Maven

Testing Oracle Service Bus components


Testing Approach with OSB

I have been having a thought about what’s the best way forward with automating unit tests with OSB

First of all there are 2 things here…

One is Unit testing and the Second bit is automating them…

UNIT TESTING with OSB

A customer of mine was very keen on unit testing and automation and this is what I explained to them. There isn’t that much of an issue in adding unit tests to all services just that it means we do some additional work mocking services.
For SOAP Services it’s simply a case of writing SOAPUI web services test cases.
However since most of the integrations at the customer weren’t synchronous SOAP Services we will have to write test cases for JMS messages. Again this can be done via SOAPUI or we can also use something like citrus.
Citrus is an integration testing framework written in Java that tests your software application to fit into your customer’s environment. The tool simulates surrounding systems across various transports (e.g. Http, JMS, TCP/IP, SOAP …) in order to perform automatic end-to-end use case testing.

For JMS based Messaging services again we can have SOAPUI test cases as we did for the earlier phases of the project.

Also see http://www.soapui.org/JMS/working-with-jms-messages.html

However the bit where we might struggle or may be have to tweak things a bit is when it comes to proxy chaining which isn’t SOAP or JMS… eg. Local protocol provided by OSB  i.e. proxies that can’t be executed from the outside world…

SO for these we have the following options
1.       Do nothing i.e. don’t unit test them just test with other services… which may not be that bad as they are like internal services.
2.       Change the protocol in Dev environments allowing them to be tested individually however that might also come with other complications like there is a difference in how transactions work in local proxies etc… also the headers are different in SOAP over HTTP from JMS and the same for local.. so further analysis really needs to go into this but most likely we will have to break these down on a case by case basis and would end up with 3-4 different scenarios based on the blueprints.

3.       Also looking at some blogs people are talking about adding SOAP based wrappers for such services. Which we can consider, just that I am not a big fan of adding code that isn’t really part of your project but with careful governance we can take this approach…

 Another aspect you want to consider is how we test transformations

Xquery Transformations:

Eclipse lets you unit test them from the IDE and can also be tested from the OSB console.

Eclipse Xquery

 

xquery test

 

I haven’t tested it using any tool before but can see people have written java code to automate this. http://osbutils.googlecode.com/svn/tags/XQTestFramework-v0.2/src/com/oracle/uk/ocs/osb/xqtest/XQAbstractTest.java might be worth testing it.

In addition another approach commonly used and documented by some fellow bloggers is that we can wrap Transformations and simple services without much overhead which allows them to be easily tested along with other services using SOAPUI for example.

So all in all we can have unit tests for OSB just that we need to identify all the scenarios i.e. soap calls, jms services, adapters, sync, XQuery transforms one way services etc… Also Queues and we should be able to unit test them…
There is a very useful post on Eric’s site regarding how to use Citrus framework which can plug with maven to provide automation of unit tests.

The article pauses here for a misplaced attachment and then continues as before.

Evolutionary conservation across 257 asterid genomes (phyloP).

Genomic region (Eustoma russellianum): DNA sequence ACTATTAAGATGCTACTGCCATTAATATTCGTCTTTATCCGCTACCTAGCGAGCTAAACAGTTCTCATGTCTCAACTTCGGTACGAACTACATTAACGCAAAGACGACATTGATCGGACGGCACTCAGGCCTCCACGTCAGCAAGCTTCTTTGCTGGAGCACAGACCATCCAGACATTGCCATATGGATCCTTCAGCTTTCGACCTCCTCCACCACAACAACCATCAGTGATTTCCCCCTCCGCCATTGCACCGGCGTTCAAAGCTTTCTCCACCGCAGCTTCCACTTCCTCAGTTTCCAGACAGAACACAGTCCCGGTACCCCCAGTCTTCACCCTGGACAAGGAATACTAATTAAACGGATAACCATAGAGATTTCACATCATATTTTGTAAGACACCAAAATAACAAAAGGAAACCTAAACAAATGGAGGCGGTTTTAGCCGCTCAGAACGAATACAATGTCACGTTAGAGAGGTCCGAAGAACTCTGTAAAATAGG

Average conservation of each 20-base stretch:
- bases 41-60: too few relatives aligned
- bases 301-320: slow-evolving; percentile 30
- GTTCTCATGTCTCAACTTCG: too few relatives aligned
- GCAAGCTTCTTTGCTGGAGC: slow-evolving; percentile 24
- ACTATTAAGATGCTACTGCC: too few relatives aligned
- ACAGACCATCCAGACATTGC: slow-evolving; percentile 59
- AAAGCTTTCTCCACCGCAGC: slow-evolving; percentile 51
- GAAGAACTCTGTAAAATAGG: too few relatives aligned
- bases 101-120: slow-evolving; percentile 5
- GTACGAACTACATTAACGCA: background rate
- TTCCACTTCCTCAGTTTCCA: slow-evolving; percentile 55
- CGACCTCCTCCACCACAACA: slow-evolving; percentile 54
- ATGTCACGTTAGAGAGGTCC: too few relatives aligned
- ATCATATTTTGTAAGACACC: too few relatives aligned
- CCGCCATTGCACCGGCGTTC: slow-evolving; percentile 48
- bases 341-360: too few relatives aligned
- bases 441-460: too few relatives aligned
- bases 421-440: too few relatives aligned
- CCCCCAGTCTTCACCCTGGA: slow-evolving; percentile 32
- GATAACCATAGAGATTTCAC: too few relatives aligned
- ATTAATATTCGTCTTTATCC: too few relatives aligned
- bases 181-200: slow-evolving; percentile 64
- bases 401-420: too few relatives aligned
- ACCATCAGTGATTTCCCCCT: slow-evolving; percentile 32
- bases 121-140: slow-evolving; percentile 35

http://www.xenta.nl/blog/2010/04/12/eaioracle-service-bus-testing-with-citrus-framework-part2/
http://www.citrusframework.org/index.html

Part 2 AUTOMATING Unit Tests

If we want to initiate the entire unit tests and plug them with the Continuous integration

I think the biggest challenge is that normally unless you have a dedicated environment which only contains the mocks you would struggle to do that. In a normal integration environment we will need to first either automate creation of a session executing a Customization file which switches the endpoints to mocks and then executes the requests (all this is doable using maven and automation scripts – just not desirable)….. The good thing is with OSB you can undo a session so may be post execution the changes to endpoints in rolled back.
Preferred solution: would be to have a dedicated Unit test environment with all the mocks running on this environment, which can be used with CI. As soon a developer checks the code in the CI kicks in and checks the code out, performs the build, executes all the test cases and provide you the report about the test coverage. This can work with Bamboo as it has worked with Continuum and some other tools which I have tried in the past, I might be looking to hook this will Bamboo in the coming few days for one of our customers.
Test coverage Reports using SOAP UI

run-sample-testsuite

create-sample-report

a web service testing result report created with soapUI Pro

testsuite-coverage

Test Coverage using Citrus

Oracle Service Bus testing with Citrus

Other thing that just came to mind was maybe we can be using dynamic routing to switch between mock or real endpoints based on the input message but in that case the mock business services will have to live on the server as well…again you wont want these to progress through the environments so you will have to have a strong governance model around how to ignore certain files from deployments…. Or may be how to ignore all files sitting in the Unit test folder of the project….  Again more thought needs to go into each of these options…

References: http://eelzinga.wordpress.com/2010/04/12/eaioracle-service-bus-testing-with-citrus-framework-part2/
http://www.citrusframework.org/index.html
http://www.slideshare.net/gschmutz/best-practices-for-testing-soa-suite-11g-based-systems

Continuous Integration with OSB – http://redstack.wordpress.com/2013/05/02/building-osb-projects-with-maven-and-removing-the-eclipse-dependency/

http://soa-java.blogspot.co.uk/2011/12/continuous-integration-for-oracle-osb.html

These are the just the various options I have considered so far for the Testing Approach with OSB and how it plugs into CI… Further analysis may be needed for some of these to ensure they are the best possible solution for your organisation.

I would be interested to know what your views are on some of these?

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Singleton Design Pattern